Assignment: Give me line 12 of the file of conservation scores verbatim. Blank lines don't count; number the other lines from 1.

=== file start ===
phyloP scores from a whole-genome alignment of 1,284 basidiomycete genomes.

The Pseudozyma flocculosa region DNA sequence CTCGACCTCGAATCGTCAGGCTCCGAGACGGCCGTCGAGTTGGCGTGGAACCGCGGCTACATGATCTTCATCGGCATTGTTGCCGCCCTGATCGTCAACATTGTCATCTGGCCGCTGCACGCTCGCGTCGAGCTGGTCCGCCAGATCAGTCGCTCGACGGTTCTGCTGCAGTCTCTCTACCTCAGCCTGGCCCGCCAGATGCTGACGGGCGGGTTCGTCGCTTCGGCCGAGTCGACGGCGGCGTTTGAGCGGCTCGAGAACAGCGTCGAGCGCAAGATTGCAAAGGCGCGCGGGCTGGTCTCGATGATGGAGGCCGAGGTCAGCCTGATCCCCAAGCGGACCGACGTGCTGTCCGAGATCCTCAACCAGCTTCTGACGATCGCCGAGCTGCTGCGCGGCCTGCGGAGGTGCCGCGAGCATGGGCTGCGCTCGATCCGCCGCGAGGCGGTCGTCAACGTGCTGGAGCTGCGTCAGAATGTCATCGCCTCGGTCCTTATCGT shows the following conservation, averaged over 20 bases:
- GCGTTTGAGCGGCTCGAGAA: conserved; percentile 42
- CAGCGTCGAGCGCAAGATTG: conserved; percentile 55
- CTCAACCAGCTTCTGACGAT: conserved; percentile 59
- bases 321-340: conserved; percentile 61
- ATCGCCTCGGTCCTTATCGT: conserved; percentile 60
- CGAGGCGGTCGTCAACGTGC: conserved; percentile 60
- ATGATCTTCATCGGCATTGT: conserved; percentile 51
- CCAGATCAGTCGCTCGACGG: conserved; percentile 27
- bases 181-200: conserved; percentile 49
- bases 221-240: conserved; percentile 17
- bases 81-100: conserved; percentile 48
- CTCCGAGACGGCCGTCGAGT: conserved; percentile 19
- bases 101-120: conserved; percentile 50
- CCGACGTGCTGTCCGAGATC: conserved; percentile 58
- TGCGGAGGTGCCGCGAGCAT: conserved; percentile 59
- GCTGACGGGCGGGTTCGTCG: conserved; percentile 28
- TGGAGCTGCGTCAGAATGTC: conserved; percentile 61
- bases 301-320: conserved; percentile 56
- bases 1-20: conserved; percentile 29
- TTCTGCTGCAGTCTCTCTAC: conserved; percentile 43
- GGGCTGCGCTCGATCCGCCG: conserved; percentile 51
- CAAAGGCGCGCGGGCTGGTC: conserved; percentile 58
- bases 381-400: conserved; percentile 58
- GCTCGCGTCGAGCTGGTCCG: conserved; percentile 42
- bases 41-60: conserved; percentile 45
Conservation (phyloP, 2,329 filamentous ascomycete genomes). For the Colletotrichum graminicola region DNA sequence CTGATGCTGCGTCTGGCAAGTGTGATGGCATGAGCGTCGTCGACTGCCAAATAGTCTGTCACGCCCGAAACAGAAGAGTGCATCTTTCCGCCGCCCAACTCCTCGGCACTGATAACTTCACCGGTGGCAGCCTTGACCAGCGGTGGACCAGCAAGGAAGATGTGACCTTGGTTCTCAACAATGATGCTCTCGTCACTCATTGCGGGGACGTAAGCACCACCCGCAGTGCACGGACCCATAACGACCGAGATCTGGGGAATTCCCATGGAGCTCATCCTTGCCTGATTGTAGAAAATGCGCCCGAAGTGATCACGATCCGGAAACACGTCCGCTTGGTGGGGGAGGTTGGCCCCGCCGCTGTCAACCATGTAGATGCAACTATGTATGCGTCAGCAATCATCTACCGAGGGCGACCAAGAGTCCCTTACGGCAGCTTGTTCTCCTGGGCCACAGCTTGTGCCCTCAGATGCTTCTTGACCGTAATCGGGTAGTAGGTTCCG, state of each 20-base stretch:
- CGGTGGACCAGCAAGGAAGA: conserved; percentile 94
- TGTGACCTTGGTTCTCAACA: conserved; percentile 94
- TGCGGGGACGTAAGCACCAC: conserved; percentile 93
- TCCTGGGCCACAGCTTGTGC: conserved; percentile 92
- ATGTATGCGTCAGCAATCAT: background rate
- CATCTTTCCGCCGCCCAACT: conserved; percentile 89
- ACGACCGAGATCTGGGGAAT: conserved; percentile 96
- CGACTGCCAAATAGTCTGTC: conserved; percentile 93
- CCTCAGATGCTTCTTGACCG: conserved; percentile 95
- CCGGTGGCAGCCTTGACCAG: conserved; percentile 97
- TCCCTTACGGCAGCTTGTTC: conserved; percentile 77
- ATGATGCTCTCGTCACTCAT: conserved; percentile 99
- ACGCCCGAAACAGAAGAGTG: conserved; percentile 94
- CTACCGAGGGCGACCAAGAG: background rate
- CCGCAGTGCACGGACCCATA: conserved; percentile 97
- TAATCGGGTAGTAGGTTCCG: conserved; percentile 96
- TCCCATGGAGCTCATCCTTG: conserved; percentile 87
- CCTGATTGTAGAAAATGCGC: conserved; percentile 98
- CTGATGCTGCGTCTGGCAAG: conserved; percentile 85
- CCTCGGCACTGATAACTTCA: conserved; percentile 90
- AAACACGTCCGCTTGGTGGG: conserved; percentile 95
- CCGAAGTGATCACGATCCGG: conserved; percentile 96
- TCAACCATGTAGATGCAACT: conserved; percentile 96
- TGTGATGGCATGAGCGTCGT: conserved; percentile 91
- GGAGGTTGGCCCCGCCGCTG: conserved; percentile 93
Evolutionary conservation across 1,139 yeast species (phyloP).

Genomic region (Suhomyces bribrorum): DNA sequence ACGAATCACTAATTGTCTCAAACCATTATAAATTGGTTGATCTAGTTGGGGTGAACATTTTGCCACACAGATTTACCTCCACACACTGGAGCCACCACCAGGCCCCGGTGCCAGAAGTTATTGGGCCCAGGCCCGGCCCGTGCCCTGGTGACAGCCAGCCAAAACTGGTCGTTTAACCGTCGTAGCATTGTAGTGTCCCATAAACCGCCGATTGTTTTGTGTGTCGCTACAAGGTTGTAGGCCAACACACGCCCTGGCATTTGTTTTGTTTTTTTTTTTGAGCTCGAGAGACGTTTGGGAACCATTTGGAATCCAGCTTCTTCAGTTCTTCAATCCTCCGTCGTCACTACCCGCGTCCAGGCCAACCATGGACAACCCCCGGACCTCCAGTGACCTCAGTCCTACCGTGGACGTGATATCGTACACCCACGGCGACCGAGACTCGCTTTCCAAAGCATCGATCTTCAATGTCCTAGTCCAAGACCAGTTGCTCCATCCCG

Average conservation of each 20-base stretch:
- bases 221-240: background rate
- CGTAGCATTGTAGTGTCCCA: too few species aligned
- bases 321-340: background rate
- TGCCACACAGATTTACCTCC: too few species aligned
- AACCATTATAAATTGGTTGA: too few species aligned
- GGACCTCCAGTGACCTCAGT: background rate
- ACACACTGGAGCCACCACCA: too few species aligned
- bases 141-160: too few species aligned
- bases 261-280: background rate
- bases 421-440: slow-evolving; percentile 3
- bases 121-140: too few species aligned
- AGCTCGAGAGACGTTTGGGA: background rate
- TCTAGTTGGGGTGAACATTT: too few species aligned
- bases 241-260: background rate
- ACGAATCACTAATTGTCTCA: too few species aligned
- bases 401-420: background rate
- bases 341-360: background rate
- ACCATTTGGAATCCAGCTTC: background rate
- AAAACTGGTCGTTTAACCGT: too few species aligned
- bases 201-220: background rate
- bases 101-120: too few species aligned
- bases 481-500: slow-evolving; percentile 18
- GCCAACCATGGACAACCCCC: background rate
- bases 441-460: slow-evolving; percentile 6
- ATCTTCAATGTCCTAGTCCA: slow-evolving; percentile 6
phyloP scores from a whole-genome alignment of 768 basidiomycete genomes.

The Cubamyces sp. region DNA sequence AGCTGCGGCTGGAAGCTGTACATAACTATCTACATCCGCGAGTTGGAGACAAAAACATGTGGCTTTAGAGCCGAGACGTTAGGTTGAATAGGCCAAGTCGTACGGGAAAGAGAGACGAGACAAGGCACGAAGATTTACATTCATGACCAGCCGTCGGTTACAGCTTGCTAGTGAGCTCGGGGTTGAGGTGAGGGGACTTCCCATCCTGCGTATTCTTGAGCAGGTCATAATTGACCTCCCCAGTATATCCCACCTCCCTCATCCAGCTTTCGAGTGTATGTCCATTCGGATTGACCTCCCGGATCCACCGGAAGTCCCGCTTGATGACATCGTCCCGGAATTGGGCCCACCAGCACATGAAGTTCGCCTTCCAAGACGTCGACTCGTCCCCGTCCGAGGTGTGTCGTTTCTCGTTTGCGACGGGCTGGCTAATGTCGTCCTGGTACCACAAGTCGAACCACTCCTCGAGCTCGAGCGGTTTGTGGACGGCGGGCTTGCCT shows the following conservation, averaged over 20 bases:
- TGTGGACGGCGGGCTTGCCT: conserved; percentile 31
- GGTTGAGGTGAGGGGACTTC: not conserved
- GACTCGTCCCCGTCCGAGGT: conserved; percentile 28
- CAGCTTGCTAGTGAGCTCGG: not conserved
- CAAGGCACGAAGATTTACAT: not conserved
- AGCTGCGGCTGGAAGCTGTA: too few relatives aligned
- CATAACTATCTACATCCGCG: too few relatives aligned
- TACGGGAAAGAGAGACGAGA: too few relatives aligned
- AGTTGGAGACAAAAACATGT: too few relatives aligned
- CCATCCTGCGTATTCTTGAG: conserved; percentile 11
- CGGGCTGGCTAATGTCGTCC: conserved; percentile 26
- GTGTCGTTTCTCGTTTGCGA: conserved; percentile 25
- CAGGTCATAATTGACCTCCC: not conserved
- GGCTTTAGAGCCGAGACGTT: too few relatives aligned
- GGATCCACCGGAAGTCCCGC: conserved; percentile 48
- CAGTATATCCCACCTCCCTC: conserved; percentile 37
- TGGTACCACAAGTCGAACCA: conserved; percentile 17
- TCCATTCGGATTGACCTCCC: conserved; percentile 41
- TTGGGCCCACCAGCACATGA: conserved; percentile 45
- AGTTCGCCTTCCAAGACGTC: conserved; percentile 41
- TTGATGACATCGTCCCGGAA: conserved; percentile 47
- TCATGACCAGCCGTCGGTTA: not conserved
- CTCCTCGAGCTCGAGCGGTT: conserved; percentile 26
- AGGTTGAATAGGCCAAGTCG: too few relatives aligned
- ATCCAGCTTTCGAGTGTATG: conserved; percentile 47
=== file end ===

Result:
- bases 221-240: conserved; percentile 17